AACR: YAP/TEAD inhibitor VT3989 is well tolerated and shows antitumor activity in advanced mesothelioma and NF2-mutant cancers
Phase I data represent first clinical proof-of-concept for targeting Hippo-YAP-TEAD pathway
MD Anderson News Release April 16, 2023
The first-in-class YAP/TEAD inhibitor VT3989 was well tolerated with durable antitumor responses in patients with advanced malignant mesothelioma and other tumors with NF2 mutations, according to results of a Phase I trial led by researchers at The University of Texas MD Anderson Cancer Center. The first-in-human study was presented today at the American Association for Cancer Research (AACR) Annual Meeting 2023.
Seven of 69 patients had radiological partial responses that persisted up to at least 21 months, indicating tumor shrinkage, while 34 had stable disease. Patient benefit was observed in patients with both mesothelioma and other solid tumors, including those with and without NF2 mutations.
“This is the first clinical proof-of-concept for drugging the Hippo-YAP-TEAD pathway,” said presenter and lead author Timothy A. Yap, M.D., Ph.D., associate professor of Investigational Cancer Therapeutics. “We’ve long known that YAP is a key oncogenic driver of cancer, and preclinical research suggested blocking YAP could shrink tumors. However, this is the first data demonstrating that targeting YAP can work in a clinical setting to actually benefit patients.”
YAP (yes-associated protein) is a transcriptional co-activator that works with TEAD (transcriptional enhancer activator domain) as a part of the Hippo signaling pathway, which is important for normal cell growth and regulating the immune response. However, in several cancer types, YAP is either overexpressed or over-activated due to dysfunction in the pathway, fueling cancer cell growth. Therefore, YAP represents an attractive therapeutic target.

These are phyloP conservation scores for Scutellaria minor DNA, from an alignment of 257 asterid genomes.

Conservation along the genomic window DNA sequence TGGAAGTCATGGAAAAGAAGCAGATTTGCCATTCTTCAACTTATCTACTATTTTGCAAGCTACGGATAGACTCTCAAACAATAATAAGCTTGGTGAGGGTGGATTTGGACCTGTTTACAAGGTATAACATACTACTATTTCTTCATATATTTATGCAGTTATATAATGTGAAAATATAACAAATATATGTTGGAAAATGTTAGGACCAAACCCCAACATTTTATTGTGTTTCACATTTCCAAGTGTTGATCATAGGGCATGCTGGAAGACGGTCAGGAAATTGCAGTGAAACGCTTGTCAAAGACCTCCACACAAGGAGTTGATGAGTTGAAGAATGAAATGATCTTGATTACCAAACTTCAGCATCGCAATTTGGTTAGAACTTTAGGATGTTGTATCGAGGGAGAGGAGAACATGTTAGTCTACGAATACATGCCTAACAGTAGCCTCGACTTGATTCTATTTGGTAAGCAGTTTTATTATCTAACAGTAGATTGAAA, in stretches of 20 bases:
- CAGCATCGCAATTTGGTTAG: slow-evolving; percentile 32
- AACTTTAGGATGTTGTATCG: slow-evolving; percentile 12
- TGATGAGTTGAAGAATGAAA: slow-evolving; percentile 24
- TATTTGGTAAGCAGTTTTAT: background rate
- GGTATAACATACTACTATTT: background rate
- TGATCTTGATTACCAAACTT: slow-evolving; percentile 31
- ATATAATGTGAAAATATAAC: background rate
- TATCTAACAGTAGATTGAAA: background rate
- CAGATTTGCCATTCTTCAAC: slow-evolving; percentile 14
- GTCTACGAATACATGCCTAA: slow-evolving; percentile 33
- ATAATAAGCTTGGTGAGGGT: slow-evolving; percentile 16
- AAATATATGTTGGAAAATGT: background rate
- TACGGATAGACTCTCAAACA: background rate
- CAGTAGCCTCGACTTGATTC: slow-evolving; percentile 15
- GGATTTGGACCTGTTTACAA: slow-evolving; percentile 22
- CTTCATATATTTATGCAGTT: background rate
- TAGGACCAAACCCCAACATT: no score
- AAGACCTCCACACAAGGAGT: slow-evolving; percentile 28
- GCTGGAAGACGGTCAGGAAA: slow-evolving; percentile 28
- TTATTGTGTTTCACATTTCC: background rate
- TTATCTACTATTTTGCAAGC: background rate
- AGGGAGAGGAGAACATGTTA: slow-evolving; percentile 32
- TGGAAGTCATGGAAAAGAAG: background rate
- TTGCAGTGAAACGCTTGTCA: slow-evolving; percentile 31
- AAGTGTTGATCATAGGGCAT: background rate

VT3989 works by inhibiting TEAD palmitoylation, which in turn blocks YAP function. NF2-mutant cancers were chosen for this trial due to their dependence on YAP activity for growth.
The Phase I dose escalation trial was designed to evaluate the safety, tolerability and recommended Phase II dose for VT3989. Today’s presentation includes data on 69 enrolled patients, including 43 with advanced malignant mesothelioma and 26 with other solid tumors. Patients were heavily pre-treated and received a median of three prior lines of therapy. A total of 37 patients had NF2 mutations. Patients in the trial were 51% male and 49% female, 87% white, 10% Hispanic and 3% Black, with a median age of 63.5.
The drug was well tolerated, with no dose-limiting toxicities observed. The most common adverse events were albuminuria (a reversible increase in the protein albumin in the urine), swelling in the extremities, fatigue and nausea. Only seven grade 3 adverse events were possibly treatment-related, including albuminuria, swelling, fatigue, and increased liver enzymes alanine transaminase and aspartate aminotransferase, along with one possibly related grade 4 cardiomyopathy.
“These are early but very promising results showing that this previously ‘undruggable’ target and anti-cancer strategy can work in a clinical setting,” Yap said. “We look forward to future results from this study in order to evaluate whether this approach may bring an urgently needed treatment option to these patients.”
Ongoing dose optimization cohorts of the study are investigating different dosing and scheduling in two-stage designs.
The trial was supported by Vivace Therapeutics. A complete list of collaborating authors and their disclosures can be found here.